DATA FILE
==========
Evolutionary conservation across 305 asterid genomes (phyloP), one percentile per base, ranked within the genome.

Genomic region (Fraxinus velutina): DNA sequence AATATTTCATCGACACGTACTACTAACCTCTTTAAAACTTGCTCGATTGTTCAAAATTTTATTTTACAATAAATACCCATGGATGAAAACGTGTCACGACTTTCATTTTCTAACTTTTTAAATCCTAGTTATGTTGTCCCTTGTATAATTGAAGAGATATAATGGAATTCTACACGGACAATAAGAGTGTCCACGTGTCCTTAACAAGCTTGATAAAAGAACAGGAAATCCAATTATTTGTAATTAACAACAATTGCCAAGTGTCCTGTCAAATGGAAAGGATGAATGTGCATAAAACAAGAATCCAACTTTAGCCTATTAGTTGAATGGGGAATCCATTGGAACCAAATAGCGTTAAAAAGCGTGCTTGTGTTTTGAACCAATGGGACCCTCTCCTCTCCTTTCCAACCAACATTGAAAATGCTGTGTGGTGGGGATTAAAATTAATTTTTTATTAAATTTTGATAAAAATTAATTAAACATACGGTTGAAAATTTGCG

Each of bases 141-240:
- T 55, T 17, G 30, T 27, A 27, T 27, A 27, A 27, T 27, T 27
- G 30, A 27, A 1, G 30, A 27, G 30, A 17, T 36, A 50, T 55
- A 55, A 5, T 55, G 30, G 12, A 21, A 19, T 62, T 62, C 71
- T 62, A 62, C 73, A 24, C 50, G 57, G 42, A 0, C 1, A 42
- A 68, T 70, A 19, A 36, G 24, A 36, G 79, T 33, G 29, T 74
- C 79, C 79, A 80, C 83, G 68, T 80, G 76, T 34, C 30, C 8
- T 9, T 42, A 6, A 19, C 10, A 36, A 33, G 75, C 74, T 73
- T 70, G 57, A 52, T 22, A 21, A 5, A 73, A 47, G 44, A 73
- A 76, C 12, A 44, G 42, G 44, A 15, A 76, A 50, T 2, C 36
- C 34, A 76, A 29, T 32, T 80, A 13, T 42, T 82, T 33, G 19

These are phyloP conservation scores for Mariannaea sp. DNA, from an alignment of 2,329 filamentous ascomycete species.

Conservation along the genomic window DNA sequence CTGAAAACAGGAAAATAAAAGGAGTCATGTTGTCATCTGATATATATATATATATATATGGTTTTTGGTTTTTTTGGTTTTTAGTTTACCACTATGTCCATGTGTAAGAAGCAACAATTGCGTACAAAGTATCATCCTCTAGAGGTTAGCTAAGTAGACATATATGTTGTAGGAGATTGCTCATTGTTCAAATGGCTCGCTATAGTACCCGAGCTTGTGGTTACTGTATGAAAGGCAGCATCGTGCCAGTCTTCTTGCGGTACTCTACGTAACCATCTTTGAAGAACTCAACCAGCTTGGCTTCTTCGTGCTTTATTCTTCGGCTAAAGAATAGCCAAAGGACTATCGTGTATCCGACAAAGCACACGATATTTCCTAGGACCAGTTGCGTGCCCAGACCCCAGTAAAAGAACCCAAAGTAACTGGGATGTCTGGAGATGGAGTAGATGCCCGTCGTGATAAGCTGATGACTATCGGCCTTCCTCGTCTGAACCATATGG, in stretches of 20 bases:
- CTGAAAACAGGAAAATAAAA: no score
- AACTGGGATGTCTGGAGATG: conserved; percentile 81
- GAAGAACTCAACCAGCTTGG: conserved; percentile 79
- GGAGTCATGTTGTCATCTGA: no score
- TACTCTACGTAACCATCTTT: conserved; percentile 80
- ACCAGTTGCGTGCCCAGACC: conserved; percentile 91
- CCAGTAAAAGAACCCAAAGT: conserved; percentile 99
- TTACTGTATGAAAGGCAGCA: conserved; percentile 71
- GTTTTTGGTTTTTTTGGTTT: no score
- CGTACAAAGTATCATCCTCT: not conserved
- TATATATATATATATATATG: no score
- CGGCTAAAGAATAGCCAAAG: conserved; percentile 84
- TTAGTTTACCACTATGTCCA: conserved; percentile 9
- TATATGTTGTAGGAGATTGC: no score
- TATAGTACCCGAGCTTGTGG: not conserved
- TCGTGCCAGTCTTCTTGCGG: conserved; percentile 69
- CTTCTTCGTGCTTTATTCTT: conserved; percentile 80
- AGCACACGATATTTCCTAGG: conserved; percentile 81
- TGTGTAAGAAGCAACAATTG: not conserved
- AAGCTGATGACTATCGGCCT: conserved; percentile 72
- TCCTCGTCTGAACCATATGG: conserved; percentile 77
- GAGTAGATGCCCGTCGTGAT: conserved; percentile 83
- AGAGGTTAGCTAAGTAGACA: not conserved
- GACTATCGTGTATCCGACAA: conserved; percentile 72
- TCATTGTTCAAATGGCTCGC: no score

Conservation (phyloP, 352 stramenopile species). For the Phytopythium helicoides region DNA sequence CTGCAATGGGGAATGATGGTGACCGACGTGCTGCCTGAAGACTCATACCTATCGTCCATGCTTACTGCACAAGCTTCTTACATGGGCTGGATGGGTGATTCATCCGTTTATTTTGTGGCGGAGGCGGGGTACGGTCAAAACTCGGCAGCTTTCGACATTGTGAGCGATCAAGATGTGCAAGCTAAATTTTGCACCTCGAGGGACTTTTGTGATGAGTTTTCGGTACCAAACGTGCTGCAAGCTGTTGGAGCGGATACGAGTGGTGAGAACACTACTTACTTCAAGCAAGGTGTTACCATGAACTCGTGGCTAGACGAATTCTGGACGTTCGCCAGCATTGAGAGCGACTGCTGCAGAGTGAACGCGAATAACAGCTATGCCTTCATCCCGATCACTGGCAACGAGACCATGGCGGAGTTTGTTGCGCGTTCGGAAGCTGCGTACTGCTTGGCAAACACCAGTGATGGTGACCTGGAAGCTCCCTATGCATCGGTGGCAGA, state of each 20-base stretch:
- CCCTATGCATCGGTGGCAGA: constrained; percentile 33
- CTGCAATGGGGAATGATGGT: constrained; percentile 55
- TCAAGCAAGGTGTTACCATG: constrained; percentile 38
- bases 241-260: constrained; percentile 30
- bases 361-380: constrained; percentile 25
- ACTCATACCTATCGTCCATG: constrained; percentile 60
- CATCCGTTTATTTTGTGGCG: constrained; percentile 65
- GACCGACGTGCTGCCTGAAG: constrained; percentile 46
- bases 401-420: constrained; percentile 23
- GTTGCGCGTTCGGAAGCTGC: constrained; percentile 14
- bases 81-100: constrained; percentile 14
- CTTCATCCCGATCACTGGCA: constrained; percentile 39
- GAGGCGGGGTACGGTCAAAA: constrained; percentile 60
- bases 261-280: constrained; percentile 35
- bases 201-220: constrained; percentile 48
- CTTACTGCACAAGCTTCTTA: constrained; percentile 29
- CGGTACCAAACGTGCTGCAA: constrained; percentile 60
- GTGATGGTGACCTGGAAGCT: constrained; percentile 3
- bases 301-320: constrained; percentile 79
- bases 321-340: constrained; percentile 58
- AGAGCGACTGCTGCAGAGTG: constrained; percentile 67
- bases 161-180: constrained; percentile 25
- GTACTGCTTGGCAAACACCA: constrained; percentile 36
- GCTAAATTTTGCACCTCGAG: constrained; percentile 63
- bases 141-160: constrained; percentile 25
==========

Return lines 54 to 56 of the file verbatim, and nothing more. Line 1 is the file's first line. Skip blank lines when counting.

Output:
- GAGGCGGGGTACGGTCAAAA: constrained; percentile 60
- bases 261-280: constrained; percentile 35
- bases 201-220: constrained; percentile 48